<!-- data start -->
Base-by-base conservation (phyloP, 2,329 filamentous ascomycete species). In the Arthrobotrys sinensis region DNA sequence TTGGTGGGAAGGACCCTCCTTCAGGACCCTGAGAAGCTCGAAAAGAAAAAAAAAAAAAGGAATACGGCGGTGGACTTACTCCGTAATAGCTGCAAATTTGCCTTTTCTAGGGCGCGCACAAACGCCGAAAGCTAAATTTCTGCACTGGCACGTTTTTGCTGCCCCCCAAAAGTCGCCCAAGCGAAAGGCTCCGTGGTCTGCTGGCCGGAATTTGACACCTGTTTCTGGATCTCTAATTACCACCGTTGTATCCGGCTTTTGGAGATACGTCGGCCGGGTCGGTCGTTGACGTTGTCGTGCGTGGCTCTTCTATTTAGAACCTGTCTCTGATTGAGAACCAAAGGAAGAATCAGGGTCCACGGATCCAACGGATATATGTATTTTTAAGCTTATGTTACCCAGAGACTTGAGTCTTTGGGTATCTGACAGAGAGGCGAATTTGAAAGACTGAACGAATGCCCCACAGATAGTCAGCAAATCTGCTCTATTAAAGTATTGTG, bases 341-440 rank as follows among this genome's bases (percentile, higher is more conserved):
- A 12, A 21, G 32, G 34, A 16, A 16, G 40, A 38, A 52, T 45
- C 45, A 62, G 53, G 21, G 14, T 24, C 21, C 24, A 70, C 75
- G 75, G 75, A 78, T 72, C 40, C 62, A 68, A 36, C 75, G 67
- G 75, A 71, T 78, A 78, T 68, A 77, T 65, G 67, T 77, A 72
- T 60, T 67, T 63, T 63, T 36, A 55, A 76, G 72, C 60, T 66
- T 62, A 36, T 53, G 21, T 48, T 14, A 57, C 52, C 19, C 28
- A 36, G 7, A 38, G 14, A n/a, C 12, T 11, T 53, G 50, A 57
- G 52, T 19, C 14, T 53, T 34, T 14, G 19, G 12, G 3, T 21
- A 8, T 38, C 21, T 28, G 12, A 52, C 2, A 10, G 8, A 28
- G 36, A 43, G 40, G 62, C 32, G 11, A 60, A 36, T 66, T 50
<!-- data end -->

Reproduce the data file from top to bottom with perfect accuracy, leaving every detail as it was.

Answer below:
Base-by-base conservation (phyloP, 2,329 filamentous ascomycete species). In the Arthrobotrys sinensis region DNA sequence TTGGTGGGAAGGACCCTCCTTCAGGACCCTGAGAAGCTCGAAAAGAAAAAAAAAAAAAGGAATACGGCGGTGGACTTACTCCGTAATAGCTGCAAATTTGCCTTTTCTAGGGCGCGCACAAACGCCGAAAGCTAAATTTCTGCACTGGCACGTTTTTGCTGCCCCCCAAAAGTCGCCCAAGCGAAAGGCTCCGTGGTCTGCTGGCCGGAATTTGACACCTGTTTCTGGATCTCTAATTACCACCGTTGTATCCGGCTTTTGGAGATACGTCGGCCGGGTCGGTCGTTGACGTTGTCGTGCGTGGCTCTTCTATTTAGAACCTGTCTCTGATTGAGAACCAAAGGAAGAATCAGGGTCCACGGATCCAACGGATATATGTATTTTTAAGCTTATGTTACCCAGAGACTTGAGTCTTTGGGTATCTGACAGAGAGGCGAATTTGAAAGACTGAACGAATGCCCCACAGATAGTCAGCAAATCTGCTCTATTAAAGTATTGTG, bases 341-440 rank as follows among this genome's bases (percentile, higher is more conserved):
- A 12, A 21, G 32, G 34, A 16, A 16, G 40, A 38, A 52, T 45
- C 45, A 62, G 53, G 21, G 14, T 24, C 21, C 24, A 70, C 75
- G 75, G 75, A 78, T 72, C 40, C 62, A 68, A 36, C 75, G 67
- G 75, A 71, T 78, A 78, T 68, A 77, T 65, G 67, T 77, A 72
- T 60, T 67, T 63, T 63, T 36, A 55, A 76, G 72, C 60, T 66
- T 62, A 36, T 53, G 21, T 48, T 14, A 57, C 52, C 19, C 28
- A 36, G 7, A 38, G 14, A n/a, C 12, T 11, T 53, G 50, A 57
- G 52, T 19, C 14, T 53, T 34, T 14, G 19, G 12, G 3, T 21
- A 8, T 38, C 21, T 28, G 12, A 52, C 2, A 10, G 8, A 28
- G 36, A 43, G 40, G 62, C 32, G 11, A 60, A 36, T 66, T 50